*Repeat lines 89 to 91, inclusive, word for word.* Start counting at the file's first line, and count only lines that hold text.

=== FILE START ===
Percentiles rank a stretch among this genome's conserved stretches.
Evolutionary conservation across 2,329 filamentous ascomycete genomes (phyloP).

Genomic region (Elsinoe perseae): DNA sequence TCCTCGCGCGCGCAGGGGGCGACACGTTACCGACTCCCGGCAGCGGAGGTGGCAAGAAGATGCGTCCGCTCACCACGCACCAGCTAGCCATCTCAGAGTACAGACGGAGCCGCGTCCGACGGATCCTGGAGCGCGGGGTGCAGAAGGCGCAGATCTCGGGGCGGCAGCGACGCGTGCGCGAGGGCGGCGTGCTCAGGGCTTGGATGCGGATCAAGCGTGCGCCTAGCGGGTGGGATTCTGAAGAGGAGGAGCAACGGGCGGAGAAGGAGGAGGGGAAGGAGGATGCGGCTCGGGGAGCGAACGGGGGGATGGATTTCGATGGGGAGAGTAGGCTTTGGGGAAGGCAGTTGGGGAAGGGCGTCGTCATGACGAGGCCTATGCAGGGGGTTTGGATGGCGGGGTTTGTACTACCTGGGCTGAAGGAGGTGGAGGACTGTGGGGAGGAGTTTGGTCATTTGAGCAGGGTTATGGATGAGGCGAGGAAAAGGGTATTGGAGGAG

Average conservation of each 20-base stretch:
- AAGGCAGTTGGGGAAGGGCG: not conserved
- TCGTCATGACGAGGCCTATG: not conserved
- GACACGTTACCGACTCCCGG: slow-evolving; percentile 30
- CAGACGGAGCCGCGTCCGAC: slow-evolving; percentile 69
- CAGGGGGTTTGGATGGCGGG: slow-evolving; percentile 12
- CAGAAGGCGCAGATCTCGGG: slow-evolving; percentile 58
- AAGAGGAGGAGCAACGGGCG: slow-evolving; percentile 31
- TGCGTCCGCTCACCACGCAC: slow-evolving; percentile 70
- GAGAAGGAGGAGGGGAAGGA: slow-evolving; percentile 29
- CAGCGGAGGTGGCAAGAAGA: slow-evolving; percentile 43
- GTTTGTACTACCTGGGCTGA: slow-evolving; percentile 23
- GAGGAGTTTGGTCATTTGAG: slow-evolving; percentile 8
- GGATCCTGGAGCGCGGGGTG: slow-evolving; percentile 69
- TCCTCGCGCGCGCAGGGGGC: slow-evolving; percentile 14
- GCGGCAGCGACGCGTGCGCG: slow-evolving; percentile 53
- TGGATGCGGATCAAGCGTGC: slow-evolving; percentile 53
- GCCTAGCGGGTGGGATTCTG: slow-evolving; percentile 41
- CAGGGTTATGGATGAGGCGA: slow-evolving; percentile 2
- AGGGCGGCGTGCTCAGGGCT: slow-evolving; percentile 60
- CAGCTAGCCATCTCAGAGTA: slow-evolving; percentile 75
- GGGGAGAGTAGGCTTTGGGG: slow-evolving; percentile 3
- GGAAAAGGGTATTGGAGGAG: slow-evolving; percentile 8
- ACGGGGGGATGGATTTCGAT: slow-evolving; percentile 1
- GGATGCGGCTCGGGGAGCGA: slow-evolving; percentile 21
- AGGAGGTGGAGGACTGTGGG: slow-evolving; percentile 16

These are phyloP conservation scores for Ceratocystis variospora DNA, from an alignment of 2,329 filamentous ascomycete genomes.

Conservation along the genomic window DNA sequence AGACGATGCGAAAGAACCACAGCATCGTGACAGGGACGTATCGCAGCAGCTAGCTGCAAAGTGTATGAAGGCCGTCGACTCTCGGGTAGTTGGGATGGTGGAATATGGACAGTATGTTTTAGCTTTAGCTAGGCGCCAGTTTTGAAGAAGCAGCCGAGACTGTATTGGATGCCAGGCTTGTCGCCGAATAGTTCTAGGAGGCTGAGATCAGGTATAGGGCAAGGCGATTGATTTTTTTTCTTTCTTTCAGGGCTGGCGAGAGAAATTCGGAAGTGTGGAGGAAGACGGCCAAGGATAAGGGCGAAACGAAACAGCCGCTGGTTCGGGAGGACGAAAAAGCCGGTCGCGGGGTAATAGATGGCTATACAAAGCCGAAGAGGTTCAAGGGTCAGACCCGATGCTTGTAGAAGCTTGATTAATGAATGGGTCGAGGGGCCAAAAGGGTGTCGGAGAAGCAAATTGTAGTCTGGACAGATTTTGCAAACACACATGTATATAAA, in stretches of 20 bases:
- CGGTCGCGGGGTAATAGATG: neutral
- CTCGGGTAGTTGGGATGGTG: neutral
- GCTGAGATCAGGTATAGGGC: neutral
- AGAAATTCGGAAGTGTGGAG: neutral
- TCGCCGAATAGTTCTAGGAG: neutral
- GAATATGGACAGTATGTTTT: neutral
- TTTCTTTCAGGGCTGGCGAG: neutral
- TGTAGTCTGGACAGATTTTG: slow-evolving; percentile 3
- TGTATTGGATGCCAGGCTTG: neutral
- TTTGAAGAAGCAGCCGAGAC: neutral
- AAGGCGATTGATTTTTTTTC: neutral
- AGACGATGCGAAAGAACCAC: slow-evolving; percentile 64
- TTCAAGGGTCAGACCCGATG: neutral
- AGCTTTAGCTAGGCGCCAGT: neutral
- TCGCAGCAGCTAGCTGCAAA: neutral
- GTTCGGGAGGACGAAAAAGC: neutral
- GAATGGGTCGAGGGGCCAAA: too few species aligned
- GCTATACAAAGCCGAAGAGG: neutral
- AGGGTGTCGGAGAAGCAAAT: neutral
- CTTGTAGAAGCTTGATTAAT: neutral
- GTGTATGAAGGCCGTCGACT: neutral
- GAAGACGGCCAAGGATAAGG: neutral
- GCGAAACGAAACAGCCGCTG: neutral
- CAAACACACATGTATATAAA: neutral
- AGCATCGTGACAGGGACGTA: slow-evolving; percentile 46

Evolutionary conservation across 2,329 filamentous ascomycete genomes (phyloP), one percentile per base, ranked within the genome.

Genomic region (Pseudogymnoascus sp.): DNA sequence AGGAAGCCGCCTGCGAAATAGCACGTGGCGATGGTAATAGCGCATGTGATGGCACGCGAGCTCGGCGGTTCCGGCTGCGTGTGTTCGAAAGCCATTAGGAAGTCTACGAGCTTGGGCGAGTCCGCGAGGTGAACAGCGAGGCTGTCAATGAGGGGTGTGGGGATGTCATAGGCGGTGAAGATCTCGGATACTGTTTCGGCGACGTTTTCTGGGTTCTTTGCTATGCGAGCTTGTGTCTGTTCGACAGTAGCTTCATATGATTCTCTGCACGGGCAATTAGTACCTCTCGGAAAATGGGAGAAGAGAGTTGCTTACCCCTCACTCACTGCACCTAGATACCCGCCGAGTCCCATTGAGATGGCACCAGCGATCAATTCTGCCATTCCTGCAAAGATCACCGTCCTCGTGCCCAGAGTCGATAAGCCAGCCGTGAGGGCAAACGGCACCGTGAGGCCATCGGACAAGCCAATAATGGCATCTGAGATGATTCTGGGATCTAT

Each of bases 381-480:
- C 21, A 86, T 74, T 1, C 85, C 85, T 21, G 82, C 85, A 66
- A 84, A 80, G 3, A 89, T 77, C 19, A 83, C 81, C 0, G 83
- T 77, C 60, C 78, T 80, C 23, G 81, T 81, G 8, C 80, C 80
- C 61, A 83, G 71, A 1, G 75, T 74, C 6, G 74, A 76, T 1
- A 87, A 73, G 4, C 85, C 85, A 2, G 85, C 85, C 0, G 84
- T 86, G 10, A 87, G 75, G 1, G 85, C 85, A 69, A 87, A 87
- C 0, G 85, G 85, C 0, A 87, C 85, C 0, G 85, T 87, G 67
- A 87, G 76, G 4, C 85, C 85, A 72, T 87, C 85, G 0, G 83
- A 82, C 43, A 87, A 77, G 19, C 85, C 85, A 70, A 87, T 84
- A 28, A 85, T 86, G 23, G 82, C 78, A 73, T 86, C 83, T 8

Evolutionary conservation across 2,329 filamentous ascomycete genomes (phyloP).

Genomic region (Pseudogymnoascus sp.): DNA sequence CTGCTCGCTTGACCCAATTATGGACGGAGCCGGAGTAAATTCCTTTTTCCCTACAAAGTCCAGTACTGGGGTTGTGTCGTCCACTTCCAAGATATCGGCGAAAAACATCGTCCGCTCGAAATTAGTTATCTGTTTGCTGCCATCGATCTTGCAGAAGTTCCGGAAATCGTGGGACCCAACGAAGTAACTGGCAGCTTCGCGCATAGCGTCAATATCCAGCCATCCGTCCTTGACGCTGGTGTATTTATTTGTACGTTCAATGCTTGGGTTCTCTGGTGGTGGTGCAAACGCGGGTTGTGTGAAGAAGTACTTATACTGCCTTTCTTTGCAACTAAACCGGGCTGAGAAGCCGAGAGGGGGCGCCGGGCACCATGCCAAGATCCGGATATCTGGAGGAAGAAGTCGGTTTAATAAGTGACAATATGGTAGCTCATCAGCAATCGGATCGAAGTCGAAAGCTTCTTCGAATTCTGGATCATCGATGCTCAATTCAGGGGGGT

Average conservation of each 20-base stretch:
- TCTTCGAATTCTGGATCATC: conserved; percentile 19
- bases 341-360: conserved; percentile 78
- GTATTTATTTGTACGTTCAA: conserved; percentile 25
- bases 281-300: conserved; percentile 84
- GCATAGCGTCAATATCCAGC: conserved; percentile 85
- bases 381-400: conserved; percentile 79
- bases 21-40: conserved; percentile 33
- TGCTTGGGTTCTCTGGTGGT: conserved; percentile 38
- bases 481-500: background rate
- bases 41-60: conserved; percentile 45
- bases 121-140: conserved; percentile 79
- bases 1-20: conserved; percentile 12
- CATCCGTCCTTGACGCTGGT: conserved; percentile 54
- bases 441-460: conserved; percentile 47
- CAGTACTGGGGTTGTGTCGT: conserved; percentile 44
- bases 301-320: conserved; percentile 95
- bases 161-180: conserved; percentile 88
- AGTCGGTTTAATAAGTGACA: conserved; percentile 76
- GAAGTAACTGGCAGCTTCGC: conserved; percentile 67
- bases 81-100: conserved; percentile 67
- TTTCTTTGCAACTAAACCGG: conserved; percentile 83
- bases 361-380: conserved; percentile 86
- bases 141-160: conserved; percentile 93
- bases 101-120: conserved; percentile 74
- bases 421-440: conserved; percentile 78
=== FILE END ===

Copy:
- bases 161-180: conserved; percentile 88
- AGTCGGTTTAATAAGTGACA: conserved; percentile 76
- GAAGTAACTGGCAGCTTCGC: conserved; percentile 67